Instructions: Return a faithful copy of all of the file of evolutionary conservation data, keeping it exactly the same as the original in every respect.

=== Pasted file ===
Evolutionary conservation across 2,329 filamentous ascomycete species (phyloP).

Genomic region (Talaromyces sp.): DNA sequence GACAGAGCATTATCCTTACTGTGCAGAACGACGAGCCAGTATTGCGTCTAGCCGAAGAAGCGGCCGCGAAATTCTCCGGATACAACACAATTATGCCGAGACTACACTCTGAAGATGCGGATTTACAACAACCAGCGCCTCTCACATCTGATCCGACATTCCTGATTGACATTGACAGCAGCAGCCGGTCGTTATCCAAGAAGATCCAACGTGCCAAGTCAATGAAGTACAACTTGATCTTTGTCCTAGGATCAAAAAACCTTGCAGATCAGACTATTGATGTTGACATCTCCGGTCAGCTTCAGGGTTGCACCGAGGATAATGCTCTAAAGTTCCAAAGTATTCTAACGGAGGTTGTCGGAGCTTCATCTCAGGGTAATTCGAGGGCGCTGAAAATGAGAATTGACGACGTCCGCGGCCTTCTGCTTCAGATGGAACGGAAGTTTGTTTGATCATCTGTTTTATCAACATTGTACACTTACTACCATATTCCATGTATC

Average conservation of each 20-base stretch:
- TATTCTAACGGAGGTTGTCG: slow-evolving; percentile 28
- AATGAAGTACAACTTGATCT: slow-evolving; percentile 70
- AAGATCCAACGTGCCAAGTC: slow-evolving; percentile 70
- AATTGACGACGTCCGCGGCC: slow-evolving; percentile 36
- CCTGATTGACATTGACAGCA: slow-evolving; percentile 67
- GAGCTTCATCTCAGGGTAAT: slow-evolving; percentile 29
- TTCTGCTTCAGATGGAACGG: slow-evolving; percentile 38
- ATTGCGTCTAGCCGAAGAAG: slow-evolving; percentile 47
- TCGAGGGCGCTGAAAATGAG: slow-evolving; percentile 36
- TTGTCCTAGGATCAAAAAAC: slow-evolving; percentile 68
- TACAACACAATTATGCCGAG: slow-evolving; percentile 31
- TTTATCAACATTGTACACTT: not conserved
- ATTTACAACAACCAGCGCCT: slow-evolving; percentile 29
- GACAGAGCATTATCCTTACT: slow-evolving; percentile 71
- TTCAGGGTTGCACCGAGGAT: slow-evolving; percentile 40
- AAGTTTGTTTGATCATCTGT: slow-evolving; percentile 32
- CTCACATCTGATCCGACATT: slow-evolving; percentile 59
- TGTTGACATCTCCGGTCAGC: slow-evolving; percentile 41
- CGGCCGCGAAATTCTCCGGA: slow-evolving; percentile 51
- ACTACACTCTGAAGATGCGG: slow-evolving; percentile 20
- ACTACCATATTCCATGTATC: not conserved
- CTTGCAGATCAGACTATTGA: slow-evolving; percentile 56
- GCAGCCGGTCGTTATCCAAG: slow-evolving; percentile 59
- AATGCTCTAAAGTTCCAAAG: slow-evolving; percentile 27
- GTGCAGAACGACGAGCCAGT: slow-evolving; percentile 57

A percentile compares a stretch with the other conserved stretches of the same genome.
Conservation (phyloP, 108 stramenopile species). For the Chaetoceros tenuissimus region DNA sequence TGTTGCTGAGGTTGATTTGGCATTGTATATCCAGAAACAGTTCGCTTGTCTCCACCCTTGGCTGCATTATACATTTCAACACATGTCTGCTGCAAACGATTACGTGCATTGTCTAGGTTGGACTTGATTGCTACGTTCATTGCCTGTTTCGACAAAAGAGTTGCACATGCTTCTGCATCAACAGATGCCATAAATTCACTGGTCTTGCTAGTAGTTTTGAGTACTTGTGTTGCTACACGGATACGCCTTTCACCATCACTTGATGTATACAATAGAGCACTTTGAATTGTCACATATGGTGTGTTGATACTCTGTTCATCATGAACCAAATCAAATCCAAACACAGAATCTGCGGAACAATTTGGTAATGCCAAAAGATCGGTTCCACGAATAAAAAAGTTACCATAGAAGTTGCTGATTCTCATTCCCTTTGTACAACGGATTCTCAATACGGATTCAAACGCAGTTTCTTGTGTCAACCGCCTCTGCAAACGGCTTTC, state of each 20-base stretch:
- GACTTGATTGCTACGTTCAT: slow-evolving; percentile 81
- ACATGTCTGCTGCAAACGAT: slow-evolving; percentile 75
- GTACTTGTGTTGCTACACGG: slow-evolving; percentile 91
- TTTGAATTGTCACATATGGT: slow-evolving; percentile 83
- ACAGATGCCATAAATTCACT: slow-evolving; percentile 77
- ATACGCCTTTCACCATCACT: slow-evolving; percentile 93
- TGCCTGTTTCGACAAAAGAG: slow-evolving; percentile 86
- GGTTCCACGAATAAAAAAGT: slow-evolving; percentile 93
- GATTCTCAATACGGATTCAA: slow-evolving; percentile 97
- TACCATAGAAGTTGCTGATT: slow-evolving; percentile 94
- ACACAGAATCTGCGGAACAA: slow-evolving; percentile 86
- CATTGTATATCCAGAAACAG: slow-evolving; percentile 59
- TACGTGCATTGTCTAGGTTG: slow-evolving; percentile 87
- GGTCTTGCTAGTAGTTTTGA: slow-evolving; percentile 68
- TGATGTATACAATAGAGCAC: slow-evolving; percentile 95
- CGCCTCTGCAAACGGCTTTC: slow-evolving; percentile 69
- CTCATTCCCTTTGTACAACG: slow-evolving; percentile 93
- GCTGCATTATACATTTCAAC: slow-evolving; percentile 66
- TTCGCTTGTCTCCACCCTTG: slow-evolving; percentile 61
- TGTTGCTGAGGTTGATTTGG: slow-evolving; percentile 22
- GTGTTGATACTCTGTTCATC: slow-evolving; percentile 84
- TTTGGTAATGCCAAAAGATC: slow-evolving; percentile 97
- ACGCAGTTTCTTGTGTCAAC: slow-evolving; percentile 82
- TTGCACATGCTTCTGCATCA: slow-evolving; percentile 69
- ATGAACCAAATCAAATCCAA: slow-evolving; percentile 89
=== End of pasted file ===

Evolutionary conservation across 2,329 filamentous ascomycete species (phyloP).

Genomic region (Talaromyces sp.): DNA sequence GACAGAGCATTATCCTTACTGTGCAGAACGACGAGCCAGTATTGCGTCTAGCCGAAGAAGCGGCCGCGAAATTCTCCGGATACAACACAATTATGCCGAGACTACACTCTGAAGATGCGGATTTACAACAACCAGCGCCTCTCACATCTGATCCGACATTCCTGATTGACATTGACAGCAGCAGCCGGTCGTTATCCAAGAAGATCCAACGTGCCAAGTCAATGAAGTACAACTTGATCTTTGTCCTAGGATCAAAAAACCTTGCAGATCAGACTATTGATGTTGACATCTCCGGTCAGCTTCAGGGTTGCACCGAGGATAATGCTCTAAAGTTCCAAAGTATTCTAACGGAGGTTGTCGGAGCTTCATCTCAGGGTAATTCGAGGGCGCTGAAAATGAGAATTGACGACGTCCGCGGCCTTCTGCTTCAGATGGAACGGAAGTTTGTTTGATCATCTGTTTTATCAACATTGTACACTTACTACCATATTCCATGTATC

Average conservation of each 20-base stretch:
- TATTCTAACGGAGGTTGTCG: slow-evolving; percentile 28
- AATGAAGTACAACTTGATCT: slow-evolving; percentile 70
- AAGATCCAACGTGCCAAGTC: slow-evolving; percentile 70
- AATTGACGACGTCCGCGGCC: slow-evolving; percentile 36
- CCTGATTGACATTGACAGCA: slow-evolving; percentile 67
- GAGCTTCATCTCAGGGTAAT: slow-evolving; percentile 29
- TTCTGCTTCAGATGGAACGG: slow-evolving; percentile 38
- ATTGCGTCTAGCCGAAGAAG: slow-evolving; percentile 47
- TCGAGGGCGCTGAAAATGAG: slow-evolving; percentile 36
- TTGTCCTAGGATCAAAAAAC: slow-evolving; percentile 68
- TACAACACAATTATGCCGAG: slow-evolving; percentile 31
- TTTATCAACATTGTACACTT: not conserved
- ATTTACAACAACCAGCGCCT: slow-evolving; percentile 29
- GACAGAGCATTATCCTTACT: slow-evolving; percentile 71
- TTCAGGGTTGCACCGAGGAT: slow-evolving; percentile 40
- AAGTTTGTTTGATCATCTGT: slow-evolving; percentile 32
- CTCACATCTGATCCGACATT: slow-evolving; percentile 59
- TGTTGACATCTCCGGTCAGC: slow-evolving; percentile 41
- CGGCCGCGAAATTCTCCGGA: slow-evolving; percentile 51
- ACTACACTCTGAAGATGCGG: slow-evolving; percentile 20
- ACTACCATATTCCATGTATC: not conserved
- CTTGCAGATCAGACTATTGA: slow-evolving; percentile 56
- GCAGCCGGTCGTTATCCAAG: slow-evolving; percentile 59
- AATGCTCTAAAGTTCCAAAG: slow-evolving; percentile 27
- GTGCAGAACGACGAGCCAGT: slow-evolving; percentile 57

A percentile compares a stretch with the other conserved stretches of the same genome.
Conservation (phyloP, 108 stramenopile species). For the Chaetoceros tenuissimus region DNA sequence TGTTGCTGAGGTTGATTTGGCATTGTATATCCAGAAACAGTTCGCTTGTCTCCACCCTTGGCTGCATTATACATTTCAACACATGTCTGCTGCAAACGATTACGTGCATTGTCTAGGTTGGACTTGATTGCTACGTTCATTGCCTGTTTCGACAAAAGAGTTGCACATGCTTCTGCATCAACAGATGCCATAAATTCACTGGTCTTGCTAGTAGTTTTGAGTACTTGTGTTGCTACACGGATACGCCTTTCACCATCACTTGATGTATACAATAGAGCACTTTGAATTGTCACATATGGTGTGTTGATACTCTGTTCATCATGAACCAAATCAAATCCAAACACAGAATCTGCGGAACAATTTGGTAATGCCAAAAGATCGGTTCCACGAATAAAAAAGTTACCATAGAAGTTGCTGATTCTCATTCCCTTTGTACAACGGATTCTCAATACGGATTCAAACGCAGTTTCTTGTGTCAACCGCCTCTGCAAACGGCTTTC, state of each 20-base stretch:
- GACTTGATTGCTACGTTCAT: slow-evolving; percentile 81
- ACATGTCTGCTGCAAACGAT: slow-evolving; percentile 75
- GTACTTGTGTTGCTACACGG: slow-evolving; percentile 91
- TTTGAATTGTCACATATGGT: slow-evolving; percentile 83
- ACAGATGCCATAAATTCACT: slow-evolving; percentile 77
- ATACGCCTTTCACCATCACT: slow-evolving; percentile 93
- TGCCTGTTTCGACAAAAGAG: slow-evolving; percentile 86
- GGTTCCACGAATAAAAAAGT: slow-evolving; percentile 93
- GATTCTCAATACGGATTCAA: slow-evolving; percentile 97
- TACCATAGAAGTTGCTGATT: slow-evolving; percentile 94
- ACACAGAATCTGCGGAACAA: slow-evolving; percentile 86
- CATTGTATATCCAGAAACAG: slow-evolving; percentile 59
- TACGTGCATTGTCTAGGTTG: slow-evolving; percentile 87
- GGTCTTGCTAGTAGTTTTGA: slow-evolving; percentile 68
- TGATGTATACAATAGAGCAC: slow-evolving; percentile 95
- CGCCTCTGCAAACGGCTTTC: slow-evolving; percentile 69
- CTCATTCCCTTTGTACAACG: slow-evolving; percentile 93
- GCTGCATTATACATTTCAAC: slow-evolving; percentile 66
- TTCGCTTGTCTCCACCCTTG: slow-evolving; percentile 61
- TGTTGCTGAGGTTGATTTGG: slow-evolving; percentile 22
- GTGTTGATACTCTGTTCATC: slow-evolving; percentile 84
- TTTGGTAATGCCAAAAGATC: slow-evolving; percentile 97
- ACGCAGTTTCTTGTGTCAAC: slow-evolving; percentile 82
- TTGCACATGCTTCTGCATCA: slow-evolving; percentile 69
- ATGAACCAAATCAAATCCAA: slow-evolving; percentile 89